There once was a man who dreamed he was at the end of his life. He saw his life as if it were a walk along a beach with Jesus. As he looked back over his life he saw two sets of footprints in the sand along most of the way – one set belonging to him, the other to Jesus. He noticed, though, that many times along the path of his life there was only one set of footprints in the sand. He also noticed that it happened at the very lowest and saddest times in his life.
This really bothered the man, and he questioned the Lord about it. “Lord, You said that You would never leave me nor forsake me. You said that once I decided to follow You, You’d walk with me all the way. But I have noticed that during the most difficult times in my life, there was only one set of footprints. I don’t understand why, when I needed You most, You would leave me.”
Jesus replied, “My son, I want you to know that I love you and that I would never leave you. Look again at those footprints. During your times of trouble and suffering, the footprints you saw were Mine. I was carrying you.”
Today’s Gospel reading shows us that the Lord is with us through times of trial… or when the storms of life get to be too much to handle. Whether He calms the storm as he did for the disciples, or asks us to let him walk through the storm with us, as Paul talks of in 2 Corinthians, or gives us the strength to fight against it, as He did for David while up against Goliath; he is always with us. He does not ignore the cry of the afflicted.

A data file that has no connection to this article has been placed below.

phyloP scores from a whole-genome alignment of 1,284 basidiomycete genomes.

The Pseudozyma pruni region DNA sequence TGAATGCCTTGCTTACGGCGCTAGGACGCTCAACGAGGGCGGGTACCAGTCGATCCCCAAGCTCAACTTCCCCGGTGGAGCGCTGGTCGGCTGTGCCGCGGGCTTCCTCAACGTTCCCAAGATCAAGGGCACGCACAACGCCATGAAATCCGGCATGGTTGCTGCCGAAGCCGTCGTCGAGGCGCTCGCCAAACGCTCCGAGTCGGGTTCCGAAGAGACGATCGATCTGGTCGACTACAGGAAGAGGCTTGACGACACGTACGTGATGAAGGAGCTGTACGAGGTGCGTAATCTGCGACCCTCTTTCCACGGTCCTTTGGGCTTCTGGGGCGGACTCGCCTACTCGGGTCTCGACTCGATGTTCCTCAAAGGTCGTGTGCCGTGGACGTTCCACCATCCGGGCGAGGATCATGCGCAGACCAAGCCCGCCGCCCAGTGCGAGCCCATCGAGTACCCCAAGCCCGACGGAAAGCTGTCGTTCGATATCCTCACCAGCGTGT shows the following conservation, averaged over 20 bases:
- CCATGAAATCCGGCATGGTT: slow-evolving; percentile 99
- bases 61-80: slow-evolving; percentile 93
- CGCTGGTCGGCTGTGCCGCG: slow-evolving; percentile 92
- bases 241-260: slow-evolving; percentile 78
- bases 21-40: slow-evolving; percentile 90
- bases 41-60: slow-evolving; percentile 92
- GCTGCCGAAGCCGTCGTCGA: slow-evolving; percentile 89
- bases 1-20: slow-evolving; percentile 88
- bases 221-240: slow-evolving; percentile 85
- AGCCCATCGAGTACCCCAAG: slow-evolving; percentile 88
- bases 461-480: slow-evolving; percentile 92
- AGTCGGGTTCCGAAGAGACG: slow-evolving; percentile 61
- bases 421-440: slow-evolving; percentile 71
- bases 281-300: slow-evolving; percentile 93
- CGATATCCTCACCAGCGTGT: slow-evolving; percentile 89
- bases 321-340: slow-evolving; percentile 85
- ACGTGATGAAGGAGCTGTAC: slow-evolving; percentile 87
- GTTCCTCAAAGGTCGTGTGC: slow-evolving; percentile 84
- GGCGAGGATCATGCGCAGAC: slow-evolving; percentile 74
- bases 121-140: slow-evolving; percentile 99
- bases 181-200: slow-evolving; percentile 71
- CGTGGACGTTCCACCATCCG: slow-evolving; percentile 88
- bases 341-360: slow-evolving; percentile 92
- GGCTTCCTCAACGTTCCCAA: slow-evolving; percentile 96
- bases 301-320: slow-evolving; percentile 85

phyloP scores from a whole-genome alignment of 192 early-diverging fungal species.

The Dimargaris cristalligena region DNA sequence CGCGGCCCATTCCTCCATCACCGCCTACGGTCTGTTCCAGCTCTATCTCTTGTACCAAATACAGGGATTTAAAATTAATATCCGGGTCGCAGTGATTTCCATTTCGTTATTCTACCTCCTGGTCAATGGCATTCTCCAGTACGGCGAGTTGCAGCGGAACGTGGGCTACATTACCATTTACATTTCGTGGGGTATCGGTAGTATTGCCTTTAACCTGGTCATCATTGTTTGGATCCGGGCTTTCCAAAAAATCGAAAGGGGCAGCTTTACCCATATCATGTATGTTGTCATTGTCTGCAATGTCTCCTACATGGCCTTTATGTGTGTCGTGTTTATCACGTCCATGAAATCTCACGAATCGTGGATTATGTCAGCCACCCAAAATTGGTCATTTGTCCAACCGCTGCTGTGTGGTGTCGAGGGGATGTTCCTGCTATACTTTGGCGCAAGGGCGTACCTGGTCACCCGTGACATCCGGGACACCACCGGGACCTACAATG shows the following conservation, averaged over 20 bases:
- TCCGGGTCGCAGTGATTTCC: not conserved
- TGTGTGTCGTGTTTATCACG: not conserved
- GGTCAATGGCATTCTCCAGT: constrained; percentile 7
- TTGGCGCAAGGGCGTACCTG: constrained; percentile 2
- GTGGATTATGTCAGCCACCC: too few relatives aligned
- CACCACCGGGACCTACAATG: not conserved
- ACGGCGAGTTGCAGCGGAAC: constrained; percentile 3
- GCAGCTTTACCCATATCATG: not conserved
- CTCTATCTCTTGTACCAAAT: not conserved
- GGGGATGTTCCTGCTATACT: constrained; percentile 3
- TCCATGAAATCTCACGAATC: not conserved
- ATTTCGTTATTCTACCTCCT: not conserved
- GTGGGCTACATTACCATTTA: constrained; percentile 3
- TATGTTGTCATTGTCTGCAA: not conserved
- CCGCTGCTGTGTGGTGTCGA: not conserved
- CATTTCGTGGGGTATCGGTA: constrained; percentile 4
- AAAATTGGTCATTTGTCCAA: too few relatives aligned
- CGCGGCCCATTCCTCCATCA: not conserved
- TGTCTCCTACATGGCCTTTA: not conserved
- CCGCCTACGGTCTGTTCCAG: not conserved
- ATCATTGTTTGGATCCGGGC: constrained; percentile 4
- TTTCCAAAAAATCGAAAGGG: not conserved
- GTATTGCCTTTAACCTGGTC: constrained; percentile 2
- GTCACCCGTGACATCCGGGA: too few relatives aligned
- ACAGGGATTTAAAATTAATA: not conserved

Jesus Calms the Storm
Imagine with me for a moment you’re living during the time of Jesus. You’re a disciple and you’re getting into a boat with Jesus to cross this huge lake. My guess is that the boats were probably nothing like we have today. The boat by itself was a lot less trustworthy, I’m assuming. All of the sudden this storm creeps up on you and your little boat is getting tossed around like a rubber ducky in a bathtub. You look to your leader and what is he doing? Sleeping. I don’t know about you, but I think I’d be a bit frightened. So, one of your fellow… and very brave… disciples wakes up Jesus and says, “Um Teacher, do you not care if we drown?” Jesus gets up, rebukes the wind and says to the waves, “Quiet! Be still!” Then the wind dies down and everything is completely calm.